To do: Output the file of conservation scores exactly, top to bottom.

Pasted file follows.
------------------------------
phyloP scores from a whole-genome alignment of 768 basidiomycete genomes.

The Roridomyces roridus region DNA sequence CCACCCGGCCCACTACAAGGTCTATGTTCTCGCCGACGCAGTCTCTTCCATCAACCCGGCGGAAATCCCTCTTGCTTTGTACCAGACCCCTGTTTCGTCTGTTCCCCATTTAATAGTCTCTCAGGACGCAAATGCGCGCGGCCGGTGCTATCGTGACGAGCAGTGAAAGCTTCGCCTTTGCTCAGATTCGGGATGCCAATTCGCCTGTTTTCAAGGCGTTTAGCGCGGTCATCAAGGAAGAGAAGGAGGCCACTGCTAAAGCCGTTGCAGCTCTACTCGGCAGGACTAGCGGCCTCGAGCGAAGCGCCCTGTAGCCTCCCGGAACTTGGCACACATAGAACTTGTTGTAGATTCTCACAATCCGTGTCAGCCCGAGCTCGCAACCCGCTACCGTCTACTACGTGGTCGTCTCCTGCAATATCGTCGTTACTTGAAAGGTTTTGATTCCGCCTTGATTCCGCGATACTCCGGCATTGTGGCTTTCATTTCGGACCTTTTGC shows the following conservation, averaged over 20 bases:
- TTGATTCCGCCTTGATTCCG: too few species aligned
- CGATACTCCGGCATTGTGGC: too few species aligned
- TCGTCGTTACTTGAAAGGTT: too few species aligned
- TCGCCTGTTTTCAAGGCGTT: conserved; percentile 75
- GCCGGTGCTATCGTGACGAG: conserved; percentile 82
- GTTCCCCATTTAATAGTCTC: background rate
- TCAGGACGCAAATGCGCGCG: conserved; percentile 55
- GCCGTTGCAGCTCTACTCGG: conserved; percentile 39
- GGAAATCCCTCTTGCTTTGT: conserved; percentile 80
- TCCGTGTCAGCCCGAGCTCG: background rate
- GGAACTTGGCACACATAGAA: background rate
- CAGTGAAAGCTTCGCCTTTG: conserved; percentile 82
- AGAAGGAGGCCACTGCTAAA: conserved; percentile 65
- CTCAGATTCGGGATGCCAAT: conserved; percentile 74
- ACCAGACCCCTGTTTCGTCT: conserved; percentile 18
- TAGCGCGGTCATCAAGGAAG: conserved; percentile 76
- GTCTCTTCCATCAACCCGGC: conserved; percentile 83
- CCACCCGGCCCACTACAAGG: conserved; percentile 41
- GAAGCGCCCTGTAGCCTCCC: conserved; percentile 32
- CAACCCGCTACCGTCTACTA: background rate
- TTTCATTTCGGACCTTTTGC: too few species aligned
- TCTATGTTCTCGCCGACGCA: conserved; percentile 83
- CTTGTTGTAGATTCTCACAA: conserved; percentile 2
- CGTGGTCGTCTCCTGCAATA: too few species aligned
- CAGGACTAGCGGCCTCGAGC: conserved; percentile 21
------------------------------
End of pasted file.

phyloP scores from a whole-genome alignment of 768 basidiomycete genomes.

The Roridomyces roridus region DNA sequence CCACCCGGCCCACTACAAGGTCTATGTTCTCGCCGACGCAGTCTCTTCCATCAACCCGGCGGAAATCCCTCTTGCTTTGTACCAGACCCCTGTTTCGTCTGTTCCCCATTTAATAGTCTCTCAGGACGCAAATGCGCGCGGCCGGTGCTATCGTGACGAGCAGTGAAAGCTTCGCCTTTGCTCAGATTCGGGATGCCAATTCGCCTGTTTTCAAGGCGTTTAGCGCGGTCATCAAGGAAGAGAAGGAGGCCACTGCTAAAGCCGTTGCAGCTCTACTCGGCAGGACTAGCGGCCTCGAGCGAAGCGCCCTGTAGCCTCCCGGAACTTGGCACACATAGAACTTGTTGTAGATTCTCACAATCCGTGTCAGCCCGAGCTCGCAACCCGCTACCGTCTACTACGTGGTCGTCTCCTGCAATATCGTCGTTACTTGAAAGGTTTTGATTCCGCCTTGATTCCGCGATACTCCGGCATTGTGGCTTTCATTTCGGACCTTTTGC shows the following conservation, averaged over 20 bases:
- TTGATTCCGCCTTGATTCCG: too few species aligned
- CGATACTCCGGCATTGTGGC: too few species aligned
- TCGTCGTTACTTGAAAGGTT: too few species aligned
- TCGCCTGTTTTCAAGGCGTT: conserved; percentile 75
- GCCGGTGCTATCGTGACGAG: conserved; percentile 82
- GTTCCCCATTTAATAGTCTC: background rate
- TCAGGACGCAAATGCGCGCG: conserved; percentile 55
- GCCGTTGCAGCTCTACTCGG: conserved; percentile 39
- GGAAATCCCTCTTGCTTTGT: conserved; percentile 80
- TCCGTGTCAGCCCGAGCTCG: background rate
- GGAACTTGGCACACATAGAA: background rate
- CAGTGAAAGCTTCGCCTTTG: conserved; percentile 82
- AGAAGGAGGCCACTGCTAAA: conserved; percentile 65
- CTCAGATTCGGGATGCCAAT: conserved; percentile 74
- ACCAGACCCCTGTTTCGTCT: conserved; percentile 18
- TAGCGCGGTCATCAAGGAAG: conserved; percentile 76
- GTCTCTTCCATCAACCCGGC: conserved; percentile 83
- CCACCCGGCCCACTACAAGG: conserved; percentile 41
- GAAGCGCCCTGTAGCCTCCC: conserved; percentile 32
- CAACCCGCTACCGTCTACTA: background rate
- TTTCATTTCGGACCTTTTGC: too few species aligned
- TCTATGTTCTCGCCGACGCA: conserved; percentile 83
- CTTGTTGTAGATTCTCACAA: conserved; percentile 2
- CGTGGTCGTCTCCTGCAATA: too few species aligned
- CAGGACTAGCGGCCTCGAGC: conserved; percentile 21